Section 168: Resignation of Directors

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Section 168 of Companies Act, 2013 lays down the provision for resignation of a director. A director is a person of utmost importance for proper governance of a company. He is a competent person who is responsible to follow the Articles of Association and Memorandum of the Company to manage the affairs of the company. The shareholders of the company elect him. Before the act of 2013, there was no provision for resignation of a director. This was a drawback of previous act, which the 2013 act takes care of and provides for a fast and swift method for the same but at the same time laying provisions to hold a director liable for all the acts done in his tenure, even after resignation.

A director is a top-most position in a company. They together make decisions that affect the company and shareholder’s interest. It is important that directors should be held liable for their actions even after their resignation, or resigning could be a way to overcome liability. This analysis will look at the section deeper and understand its true value and application through cases.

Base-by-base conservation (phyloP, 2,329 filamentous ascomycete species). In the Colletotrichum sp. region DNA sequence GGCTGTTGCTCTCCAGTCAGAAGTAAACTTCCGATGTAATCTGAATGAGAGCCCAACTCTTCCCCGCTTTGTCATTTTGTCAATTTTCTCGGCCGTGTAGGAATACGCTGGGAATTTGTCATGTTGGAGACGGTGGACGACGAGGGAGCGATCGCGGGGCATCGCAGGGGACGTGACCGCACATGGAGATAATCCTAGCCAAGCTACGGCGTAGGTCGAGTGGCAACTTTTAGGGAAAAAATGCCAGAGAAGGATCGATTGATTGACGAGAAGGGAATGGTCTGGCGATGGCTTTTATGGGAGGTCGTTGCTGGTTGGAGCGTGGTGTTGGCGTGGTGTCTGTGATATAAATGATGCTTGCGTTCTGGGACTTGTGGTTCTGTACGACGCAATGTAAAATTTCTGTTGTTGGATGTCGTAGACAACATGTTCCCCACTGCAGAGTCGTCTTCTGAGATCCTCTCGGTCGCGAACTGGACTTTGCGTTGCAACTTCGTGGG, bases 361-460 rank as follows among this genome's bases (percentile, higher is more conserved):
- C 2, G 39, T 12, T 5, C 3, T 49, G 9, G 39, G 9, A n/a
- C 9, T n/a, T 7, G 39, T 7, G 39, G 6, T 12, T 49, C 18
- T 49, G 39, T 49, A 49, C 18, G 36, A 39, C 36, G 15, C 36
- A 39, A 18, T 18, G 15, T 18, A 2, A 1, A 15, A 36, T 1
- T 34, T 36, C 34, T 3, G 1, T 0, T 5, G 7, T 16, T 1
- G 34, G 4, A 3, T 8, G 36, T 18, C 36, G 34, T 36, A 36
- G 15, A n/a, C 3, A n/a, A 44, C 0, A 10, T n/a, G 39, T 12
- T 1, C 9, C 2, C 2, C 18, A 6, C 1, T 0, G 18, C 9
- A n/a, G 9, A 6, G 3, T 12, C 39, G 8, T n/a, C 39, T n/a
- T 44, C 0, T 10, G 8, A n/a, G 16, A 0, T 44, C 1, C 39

Purpose of Section 168

This section is very important as it clears the grey area created by the previous act of 1956 and provides a uniform system of resignation by directors and also implicitly makes clear their liability. A brief description of section is as follows:

  • A director while resigning has to give notice of the same to the company and the board of directors, who will take notice of the resignation and place such notice in the report of directors which have to be presented in general meeting of the company. The resignation cannot be oral.